The purpose of the hearing is to appear before the judge, be informed formally of the new charges against you and to let the judge know if you are pleading guilty or not guilty. However, sometimes people in your position, who are currently on probation, are also arrested at these hearings for violation of probation.A probation violation hearing would occur some time after that. If this is going to happen you will not be told in advance. If you qualify for an appointed lawyer, the court will appoint one at the arraignment or soon after.
I would agree with the prior answer. Make sure you appear in court but remember that you have a right to remain silent and that you carry a presumption of innocence with the new charges whereby the State has the burden of proving your guilt beyond a reasonable doubt. However, unlike your new charge of theft, the burden of proof for your alleged probation violation is different. As such, I suggest you seek legal counsel immediately to properly deal with both outstanding matters.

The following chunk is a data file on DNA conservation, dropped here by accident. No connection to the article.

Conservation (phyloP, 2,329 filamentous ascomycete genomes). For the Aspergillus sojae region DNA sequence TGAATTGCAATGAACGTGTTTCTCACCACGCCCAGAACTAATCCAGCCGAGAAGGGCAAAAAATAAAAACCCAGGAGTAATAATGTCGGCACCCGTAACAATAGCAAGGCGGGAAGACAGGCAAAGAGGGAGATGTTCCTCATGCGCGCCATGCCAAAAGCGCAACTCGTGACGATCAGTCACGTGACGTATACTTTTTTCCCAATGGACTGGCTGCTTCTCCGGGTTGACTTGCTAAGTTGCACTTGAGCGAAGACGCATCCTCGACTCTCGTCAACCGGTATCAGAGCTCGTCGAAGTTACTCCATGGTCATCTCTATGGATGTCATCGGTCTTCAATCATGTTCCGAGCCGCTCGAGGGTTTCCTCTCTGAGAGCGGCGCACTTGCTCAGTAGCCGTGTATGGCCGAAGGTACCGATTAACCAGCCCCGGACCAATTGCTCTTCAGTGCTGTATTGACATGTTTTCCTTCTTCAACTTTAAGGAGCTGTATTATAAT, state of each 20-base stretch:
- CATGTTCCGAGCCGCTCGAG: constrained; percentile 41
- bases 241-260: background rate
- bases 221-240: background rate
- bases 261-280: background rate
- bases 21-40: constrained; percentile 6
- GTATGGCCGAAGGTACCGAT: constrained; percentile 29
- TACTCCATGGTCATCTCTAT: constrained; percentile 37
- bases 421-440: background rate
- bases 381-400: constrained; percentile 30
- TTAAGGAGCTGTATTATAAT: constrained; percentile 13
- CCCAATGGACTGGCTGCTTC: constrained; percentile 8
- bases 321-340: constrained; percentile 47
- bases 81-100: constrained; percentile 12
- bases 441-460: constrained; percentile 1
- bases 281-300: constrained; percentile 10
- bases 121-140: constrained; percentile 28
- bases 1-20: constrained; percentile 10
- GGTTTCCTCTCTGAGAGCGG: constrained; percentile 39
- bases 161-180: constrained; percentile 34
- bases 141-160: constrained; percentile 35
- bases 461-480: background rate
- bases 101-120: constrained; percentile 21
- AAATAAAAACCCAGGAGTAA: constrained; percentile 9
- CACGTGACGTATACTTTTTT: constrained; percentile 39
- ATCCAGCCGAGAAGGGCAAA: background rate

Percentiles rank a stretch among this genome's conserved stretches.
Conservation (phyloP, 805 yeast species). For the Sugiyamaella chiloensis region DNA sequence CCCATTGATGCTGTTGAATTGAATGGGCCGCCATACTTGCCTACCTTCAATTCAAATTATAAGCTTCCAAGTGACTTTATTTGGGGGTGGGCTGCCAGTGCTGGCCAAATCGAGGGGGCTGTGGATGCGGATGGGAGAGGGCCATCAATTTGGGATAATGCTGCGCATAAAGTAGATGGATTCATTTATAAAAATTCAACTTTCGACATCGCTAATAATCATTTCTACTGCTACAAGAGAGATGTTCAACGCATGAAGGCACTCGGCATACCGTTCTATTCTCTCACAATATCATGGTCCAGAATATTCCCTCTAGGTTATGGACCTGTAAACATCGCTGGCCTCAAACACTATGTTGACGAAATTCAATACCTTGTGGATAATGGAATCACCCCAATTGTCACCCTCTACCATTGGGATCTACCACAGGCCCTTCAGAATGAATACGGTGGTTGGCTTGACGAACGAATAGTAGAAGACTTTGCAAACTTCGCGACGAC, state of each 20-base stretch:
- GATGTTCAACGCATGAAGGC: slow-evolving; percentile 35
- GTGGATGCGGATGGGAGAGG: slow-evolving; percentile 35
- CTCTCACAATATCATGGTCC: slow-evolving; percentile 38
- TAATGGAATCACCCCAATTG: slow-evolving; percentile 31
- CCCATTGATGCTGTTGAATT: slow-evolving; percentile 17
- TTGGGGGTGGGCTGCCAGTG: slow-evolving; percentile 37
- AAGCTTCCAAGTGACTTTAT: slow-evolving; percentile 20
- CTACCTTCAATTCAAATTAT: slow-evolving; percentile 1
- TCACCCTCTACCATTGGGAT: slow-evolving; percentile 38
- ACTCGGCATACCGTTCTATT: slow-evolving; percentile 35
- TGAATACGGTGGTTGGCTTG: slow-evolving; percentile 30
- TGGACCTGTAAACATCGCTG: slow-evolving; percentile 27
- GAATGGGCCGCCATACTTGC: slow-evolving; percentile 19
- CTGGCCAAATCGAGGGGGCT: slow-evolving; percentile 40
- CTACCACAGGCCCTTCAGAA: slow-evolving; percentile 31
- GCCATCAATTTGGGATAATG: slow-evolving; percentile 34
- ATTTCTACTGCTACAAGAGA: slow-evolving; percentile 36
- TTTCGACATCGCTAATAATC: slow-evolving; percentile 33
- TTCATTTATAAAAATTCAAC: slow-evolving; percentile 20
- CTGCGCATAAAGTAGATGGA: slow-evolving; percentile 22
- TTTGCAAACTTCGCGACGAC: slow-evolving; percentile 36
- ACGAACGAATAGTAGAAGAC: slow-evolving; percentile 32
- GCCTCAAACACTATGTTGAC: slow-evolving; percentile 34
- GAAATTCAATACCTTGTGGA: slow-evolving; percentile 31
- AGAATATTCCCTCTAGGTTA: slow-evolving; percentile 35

Disclaimer: This communication is not intended as legal advice, and no attorney client relationship results. Please consult your own attorney for legal advice. This is for entertainment purposes only.
Yes, that is possible. You could possibly be taken into custody at the "arraignment" or first appearance on a new charge which could amont to a violation of a condition of probation on a previous case. Though it is possible, it is also quite possible that you would not be taken into custody, and that the probation revocation matter might be set to tag along with the new charge. Most judges will want to know how the new charge turns out before revoking probation where the new charge is the only basis for possibly revoking probation.
An "arraignment" or First Appearance in a criminal case is to: (1) inform the accused of the criminal charge, including right to demand a written Complaint or have it read in court; (2) determine whether the accused will apply for the public defender, or bring private counsel; (3) set a future court date. Sometimes settlement possibilities are explored as well.